Intersex: Caster and World Championship Competition

Several of my classmates have already commented on this rare and sensitive subject known as intersex.  I honestly had not heard of this issue until this week, thanks in part to our reading and the Internet.  I researched YouTube and discovered several news articles / videos about this 18 year old from South Africa, Caster Semenya, who won a silver medal at the 2012 Olympics in London.

Semenya was under scrutiny after winning the 2009 World Championships and had been subject to gender testing.  Semenya was cleared to return to completion on 6 July 2010.  The International Association of Athletic Federation (IAAF) initiated this so-called gender test fearing Semenya had a rare condition thus giving Caster an unfair competitive advantage.  After this fiasco, Semenya was allowed to keep her medal as well as prize money.  The IAAF should have taken these steps before allowing Caster to compete on the world stage.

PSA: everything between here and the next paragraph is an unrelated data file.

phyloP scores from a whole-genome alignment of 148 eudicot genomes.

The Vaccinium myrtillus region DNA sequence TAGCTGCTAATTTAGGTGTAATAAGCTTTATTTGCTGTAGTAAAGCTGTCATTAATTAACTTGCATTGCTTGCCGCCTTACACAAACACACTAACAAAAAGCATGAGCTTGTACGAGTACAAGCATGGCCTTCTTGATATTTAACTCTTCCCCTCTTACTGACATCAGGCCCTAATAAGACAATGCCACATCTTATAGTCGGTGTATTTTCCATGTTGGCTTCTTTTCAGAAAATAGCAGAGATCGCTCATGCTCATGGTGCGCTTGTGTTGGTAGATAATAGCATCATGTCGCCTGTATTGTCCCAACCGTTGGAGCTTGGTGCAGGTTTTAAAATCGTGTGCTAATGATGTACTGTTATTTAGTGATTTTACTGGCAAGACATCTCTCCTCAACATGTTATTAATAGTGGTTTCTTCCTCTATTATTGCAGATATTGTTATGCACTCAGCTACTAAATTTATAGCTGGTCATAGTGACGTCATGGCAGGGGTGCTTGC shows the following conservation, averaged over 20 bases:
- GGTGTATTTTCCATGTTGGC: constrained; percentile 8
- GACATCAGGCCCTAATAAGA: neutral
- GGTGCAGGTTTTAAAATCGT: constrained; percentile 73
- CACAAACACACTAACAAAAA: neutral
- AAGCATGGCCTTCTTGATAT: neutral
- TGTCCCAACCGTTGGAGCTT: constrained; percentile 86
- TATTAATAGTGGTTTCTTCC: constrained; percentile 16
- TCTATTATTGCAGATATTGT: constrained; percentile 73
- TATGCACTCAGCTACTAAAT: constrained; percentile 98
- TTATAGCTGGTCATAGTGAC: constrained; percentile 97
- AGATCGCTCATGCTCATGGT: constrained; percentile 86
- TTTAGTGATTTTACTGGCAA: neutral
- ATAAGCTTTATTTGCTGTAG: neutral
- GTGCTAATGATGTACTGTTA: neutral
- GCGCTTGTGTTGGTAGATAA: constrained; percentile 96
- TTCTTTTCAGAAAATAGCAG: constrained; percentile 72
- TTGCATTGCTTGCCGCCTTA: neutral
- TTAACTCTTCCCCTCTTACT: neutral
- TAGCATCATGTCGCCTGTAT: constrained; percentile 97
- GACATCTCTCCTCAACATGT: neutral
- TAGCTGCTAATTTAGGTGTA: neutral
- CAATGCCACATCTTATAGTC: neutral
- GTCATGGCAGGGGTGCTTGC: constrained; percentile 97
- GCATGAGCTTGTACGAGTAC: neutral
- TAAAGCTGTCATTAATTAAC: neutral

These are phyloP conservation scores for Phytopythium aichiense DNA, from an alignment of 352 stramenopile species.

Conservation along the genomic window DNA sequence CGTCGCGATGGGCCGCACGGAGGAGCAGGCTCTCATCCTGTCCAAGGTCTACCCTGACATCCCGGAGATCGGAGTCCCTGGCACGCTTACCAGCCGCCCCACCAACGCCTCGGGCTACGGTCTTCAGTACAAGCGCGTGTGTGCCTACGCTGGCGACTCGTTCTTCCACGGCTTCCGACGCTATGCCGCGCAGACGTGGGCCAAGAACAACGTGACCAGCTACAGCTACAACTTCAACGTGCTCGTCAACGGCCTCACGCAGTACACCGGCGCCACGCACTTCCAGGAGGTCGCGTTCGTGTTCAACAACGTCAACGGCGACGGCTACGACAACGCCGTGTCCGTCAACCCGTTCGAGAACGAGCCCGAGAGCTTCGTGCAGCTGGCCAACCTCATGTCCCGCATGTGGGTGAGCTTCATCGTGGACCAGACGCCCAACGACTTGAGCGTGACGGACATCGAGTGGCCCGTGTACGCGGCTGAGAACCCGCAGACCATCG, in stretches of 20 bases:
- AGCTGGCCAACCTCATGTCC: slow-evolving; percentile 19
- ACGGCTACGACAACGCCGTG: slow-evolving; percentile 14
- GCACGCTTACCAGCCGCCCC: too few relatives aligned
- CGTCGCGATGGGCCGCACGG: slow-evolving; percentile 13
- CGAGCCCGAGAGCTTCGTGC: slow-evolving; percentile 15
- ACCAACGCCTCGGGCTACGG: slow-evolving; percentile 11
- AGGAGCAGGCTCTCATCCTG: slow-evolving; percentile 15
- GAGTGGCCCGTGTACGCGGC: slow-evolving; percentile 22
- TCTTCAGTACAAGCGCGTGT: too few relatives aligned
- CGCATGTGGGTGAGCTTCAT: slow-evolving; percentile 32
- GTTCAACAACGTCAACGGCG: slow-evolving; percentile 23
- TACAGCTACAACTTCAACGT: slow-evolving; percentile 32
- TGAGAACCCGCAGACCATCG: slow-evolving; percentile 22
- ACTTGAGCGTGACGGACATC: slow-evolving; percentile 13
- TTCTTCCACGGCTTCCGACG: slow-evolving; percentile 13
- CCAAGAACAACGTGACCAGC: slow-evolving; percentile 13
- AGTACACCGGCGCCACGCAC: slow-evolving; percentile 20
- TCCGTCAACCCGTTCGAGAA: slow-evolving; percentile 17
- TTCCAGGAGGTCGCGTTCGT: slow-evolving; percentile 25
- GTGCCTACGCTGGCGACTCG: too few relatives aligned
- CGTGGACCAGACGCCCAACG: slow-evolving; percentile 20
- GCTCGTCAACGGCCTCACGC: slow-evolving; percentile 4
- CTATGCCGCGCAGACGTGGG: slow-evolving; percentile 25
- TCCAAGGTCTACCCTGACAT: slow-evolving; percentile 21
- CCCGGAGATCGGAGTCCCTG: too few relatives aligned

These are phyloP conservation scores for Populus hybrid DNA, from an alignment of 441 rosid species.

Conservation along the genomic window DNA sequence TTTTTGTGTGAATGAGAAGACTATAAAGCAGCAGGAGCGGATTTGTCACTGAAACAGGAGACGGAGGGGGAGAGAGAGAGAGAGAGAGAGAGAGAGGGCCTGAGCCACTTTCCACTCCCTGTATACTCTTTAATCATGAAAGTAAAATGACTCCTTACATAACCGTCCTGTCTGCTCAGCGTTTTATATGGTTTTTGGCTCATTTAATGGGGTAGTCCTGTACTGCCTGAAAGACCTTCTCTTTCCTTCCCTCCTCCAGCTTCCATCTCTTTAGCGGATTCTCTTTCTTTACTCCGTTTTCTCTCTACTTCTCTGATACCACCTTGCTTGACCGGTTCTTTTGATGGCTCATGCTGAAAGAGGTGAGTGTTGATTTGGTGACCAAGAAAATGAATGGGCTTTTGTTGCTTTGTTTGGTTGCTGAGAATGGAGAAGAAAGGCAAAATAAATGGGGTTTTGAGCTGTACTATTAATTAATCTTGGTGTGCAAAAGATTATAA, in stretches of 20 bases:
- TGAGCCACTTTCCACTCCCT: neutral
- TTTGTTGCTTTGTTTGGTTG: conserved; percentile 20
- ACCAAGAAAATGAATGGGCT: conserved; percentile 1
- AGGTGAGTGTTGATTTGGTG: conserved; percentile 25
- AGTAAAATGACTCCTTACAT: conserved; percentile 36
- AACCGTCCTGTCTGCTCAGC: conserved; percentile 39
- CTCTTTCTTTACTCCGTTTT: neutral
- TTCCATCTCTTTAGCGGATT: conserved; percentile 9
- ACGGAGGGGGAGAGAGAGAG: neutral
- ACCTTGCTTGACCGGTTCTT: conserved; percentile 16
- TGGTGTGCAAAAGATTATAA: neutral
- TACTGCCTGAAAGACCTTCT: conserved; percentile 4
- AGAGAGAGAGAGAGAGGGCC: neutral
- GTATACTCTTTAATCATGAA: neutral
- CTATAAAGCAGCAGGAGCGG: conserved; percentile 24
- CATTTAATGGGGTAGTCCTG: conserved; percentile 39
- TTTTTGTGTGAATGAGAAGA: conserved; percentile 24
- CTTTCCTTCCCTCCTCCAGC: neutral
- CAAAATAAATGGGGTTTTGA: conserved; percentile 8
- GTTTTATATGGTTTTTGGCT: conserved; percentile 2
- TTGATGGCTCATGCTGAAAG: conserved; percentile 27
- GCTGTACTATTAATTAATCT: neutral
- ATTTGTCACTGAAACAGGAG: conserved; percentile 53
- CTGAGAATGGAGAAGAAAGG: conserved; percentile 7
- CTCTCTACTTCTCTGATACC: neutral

Caster should not be exposed to such criticism at this point in her life.  These medical exams, if they are even required, should have occurred during her younger years.  I presume this idea of intersex wasn’t an issue until she became a champion athlete meanwhile developing into a young adult.  Caster has won several medals but hasn’t crushed every record in the book.  If indeed she were a man, Caster would be setting world records at each competition.

I have only viewed a few photos of Caster and she indeed is built like a runner.  I am not a medical expert and cannot comment further on her sexuality, male or female.  At this point in her life, Caster should be viewed as a female regardless of how many chromosomes she has or doesn’t have.  Also, the IAAF could have handled this in a more professional manner by being discreet and keeping this very quiet.  Possibly checking all athletes via a medical examination by a qualified physician prior to any world level competition.

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